Tue 28th Mar 2017
March 2017: Devolved Government with local, accessible and responsive Ministers is the preferred option
Living in and doing business in Northern Ireland, it seems we don’t have to wait too long for a momentous day, an historic event or a milestone occasion.
Yesterday the Northern Ireland Secretary James Brokenshire said there is “no appetite for another election” after the deadline to form a new power sharing executive in Northern Ireland passed. He said there was “a small window of opportunity” to strike a new deal and he will be making a full statement in the House of Commons today on the way forward but stressed there was an “overwhelming desire among the political parties and the public for strong and stable devolved government.”
With the expiry of the 27 March deadline yesterday and no prospect of an agreement between Sinn Fein and the DUP and no appointment of a First and deputy First Minister, Northern Ireland finds itself in political stalemate once again.
The business community has made its views very clear and we reiterate again, devolved Government with local, accessible and responsive Ministers is the preferred option, by far.
Meanwhile last week was dripping with political symbolism as the former deputy First Minister was buried in his home city of Derry, complete with senior dignitaries from across these islands and from the USA. Here in the Northern Ireland Chamber of Commerce and Industry we express our sympathies to the family and friends of Martin McGuinness, he was always very open to the Chamber and we had very useful dialogue with him along with his colleagues about growing the local economy over the last number of years.
On the wider stage, Brexit will be cemented tomorrow with the triggering of Article 50 by Prime Minister Theresa May that will formally start the UK’s two year exit process from the EU.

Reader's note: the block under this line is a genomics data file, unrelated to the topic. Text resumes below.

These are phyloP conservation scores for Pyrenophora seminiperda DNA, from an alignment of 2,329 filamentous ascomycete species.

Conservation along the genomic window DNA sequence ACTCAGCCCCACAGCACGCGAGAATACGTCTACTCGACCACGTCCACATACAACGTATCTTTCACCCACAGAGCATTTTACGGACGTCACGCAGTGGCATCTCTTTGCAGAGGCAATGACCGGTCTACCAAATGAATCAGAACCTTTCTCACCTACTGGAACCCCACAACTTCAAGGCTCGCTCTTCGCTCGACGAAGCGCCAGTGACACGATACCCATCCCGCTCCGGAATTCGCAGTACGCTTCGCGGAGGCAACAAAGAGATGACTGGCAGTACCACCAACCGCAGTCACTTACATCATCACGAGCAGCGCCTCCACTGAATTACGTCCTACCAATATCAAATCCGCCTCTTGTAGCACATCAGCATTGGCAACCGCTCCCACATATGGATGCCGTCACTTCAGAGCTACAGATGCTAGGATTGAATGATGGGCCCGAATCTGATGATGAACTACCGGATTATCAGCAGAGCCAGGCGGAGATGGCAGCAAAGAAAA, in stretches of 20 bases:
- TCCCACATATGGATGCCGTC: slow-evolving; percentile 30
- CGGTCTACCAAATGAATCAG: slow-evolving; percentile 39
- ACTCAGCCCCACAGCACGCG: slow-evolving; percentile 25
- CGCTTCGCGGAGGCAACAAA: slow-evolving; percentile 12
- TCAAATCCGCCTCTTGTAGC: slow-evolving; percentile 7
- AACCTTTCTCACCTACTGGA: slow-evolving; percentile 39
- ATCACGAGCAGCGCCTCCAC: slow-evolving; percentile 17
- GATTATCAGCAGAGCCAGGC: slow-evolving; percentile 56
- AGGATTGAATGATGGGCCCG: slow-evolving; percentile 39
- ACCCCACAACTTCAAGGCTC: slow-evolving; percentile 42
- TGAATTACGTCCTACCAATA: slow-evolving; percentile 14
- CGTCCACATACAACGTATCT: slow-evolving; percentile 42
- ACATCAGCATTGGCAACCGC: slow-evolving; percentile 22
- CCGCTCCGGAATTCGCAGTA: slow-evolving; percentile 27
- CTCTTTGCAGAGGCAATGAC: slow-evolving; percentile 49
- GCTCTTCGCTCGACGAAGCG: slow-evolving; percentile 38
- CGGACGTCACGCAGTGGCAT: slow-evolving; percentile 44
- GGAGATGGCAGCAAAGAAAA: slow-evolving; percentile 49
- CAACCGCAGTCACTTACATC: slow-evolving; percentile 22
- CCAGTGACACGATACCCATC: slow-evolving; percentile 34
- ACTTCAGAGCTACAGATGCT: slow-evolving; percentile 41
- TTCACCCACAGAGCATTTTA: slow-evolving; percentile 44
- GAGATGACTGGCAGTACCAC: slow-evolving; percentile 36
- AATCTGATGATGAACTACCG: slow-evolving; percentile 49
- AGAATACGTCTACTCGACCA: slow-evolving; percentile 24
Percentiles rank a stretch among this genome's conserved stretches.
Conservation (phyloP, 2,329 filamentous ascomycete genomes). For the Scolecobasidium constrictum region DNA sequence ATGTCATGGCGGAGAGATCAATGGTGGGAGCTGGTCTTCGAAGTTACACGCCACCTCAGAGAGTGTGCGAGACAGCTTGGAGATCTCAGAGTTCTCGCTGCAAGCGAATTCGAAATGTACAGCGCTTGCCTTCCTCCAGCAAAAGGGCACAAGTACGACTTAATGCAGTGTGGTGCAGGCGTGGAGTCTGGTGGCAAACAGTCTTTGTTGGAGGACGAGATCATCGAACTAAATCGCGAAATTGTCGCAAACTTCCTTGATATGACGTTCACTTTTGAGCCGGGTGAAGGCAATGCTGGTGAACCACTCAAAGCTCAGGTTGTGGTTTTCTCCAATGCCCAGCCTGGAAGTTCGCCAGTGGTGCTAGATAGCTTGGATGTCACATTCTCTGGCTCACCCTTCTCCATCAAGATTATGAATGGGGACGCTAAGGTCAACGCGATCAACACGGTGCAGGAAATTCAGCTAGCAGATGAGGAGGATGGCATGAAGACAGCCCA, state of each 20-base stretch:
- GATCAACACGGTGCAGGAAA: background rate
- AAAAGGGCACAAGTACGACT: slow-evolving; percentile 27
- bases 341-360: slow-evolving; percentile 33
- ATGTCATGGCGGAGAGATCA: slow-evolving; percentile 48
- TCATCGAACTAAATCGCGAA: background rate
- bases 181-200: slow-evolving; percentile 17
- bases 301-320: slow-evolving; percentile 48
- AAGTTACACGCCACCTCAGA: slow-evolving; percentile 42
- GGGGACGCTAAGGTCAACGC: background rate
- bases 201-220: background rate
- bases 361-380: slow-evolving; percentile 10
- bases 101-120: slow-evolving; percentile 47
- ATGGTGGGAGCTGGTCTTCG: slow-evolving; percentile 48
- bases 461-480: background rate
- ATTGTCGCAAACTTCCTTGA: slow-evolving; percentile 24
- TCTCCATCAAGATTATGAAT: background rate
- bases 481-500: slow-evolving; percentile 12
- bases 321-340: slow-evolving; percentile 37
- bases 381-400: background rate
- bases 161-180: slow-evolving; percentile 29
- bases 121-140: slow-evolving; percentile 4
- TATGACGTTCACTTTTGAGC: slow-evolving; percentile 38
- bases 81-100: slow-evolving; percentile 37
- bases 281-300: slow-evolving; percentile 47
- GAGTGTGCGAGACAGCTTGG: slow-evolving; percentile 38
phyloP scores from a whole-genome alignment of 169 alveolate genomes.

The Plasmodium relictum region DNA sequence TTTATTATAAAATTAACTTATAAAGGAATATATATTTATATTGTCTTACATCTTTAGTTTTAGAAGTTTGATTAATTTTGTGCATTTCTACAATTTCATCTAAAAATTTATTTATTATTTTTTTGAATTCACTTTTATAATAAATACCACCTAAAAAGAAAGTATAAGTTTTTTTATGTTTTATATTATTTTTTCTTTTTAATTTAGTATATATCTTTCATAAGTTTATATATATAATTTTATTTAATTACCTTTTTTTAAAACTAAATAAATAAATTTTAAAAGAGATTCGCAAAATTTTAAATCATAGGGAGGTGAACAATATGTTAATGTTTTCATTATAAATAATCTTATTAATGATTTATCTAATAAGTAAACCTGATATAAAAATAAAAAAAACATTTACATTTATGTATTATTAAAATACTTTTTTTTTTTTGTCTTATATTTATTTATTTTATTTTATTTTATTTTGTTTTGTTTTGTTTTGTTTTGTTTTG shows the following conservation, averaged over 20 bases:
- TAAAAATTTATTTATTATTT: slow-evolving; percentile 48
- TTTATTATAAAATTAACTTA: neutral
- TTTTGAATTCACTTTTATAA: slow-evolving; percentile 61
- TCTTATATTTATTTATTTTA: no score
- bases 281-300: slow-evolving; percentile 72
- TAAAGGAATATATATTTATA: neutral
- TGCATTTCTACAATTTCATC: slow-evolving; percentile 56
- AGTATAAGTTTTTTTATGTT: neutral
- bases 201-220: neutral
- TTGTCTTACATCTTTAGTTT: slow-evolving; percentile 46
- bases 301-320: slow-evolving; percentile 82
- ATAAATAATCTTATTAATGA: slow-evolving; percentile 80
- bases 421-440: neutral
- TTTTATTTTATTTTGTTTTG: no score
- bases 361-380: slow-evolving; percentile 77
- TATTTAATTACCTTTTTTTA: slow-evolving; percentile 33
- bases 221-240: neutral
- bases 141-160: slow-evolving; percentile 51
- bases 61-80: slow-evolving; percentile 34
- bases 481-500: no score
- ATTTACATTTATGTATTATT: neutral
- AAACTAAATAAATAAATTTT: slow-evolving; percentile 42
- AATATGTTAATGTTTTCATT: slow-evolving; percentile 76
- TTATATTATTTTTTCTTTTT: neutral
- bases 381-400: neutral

The implications for the UK as a whole are very clear and the knock on implications for us here in Northern Ireland in terms of skills and trade are concerning. The administrations in Wales and Scotland are making their views known and they are having an input into the UK wide discussions and negotiations. This is not a time for Northern Ireland to be unrepresented at the Brexit table.
A year ago Brexit seemed an unlikely possibility, but it has become a real factor with the potential to harm sectors of our economy and re-introduce barriers to trade on an all Ireland basis.
The EU Chief Brexit negotiator Michael Barnier has already signalled that Northern Ireland will be a key and an early issue to be resolved in the Brexit negotiations. That is a clear signal of the potential that Brexit has for us, and it increases the need for us to have our own Government in place.
Last week was a very significant political week locally; the week we face into is even more so. So while the business community and wider society looks on with fingers crossed, the onus is on our elected leaders to lead. As always, they have our support.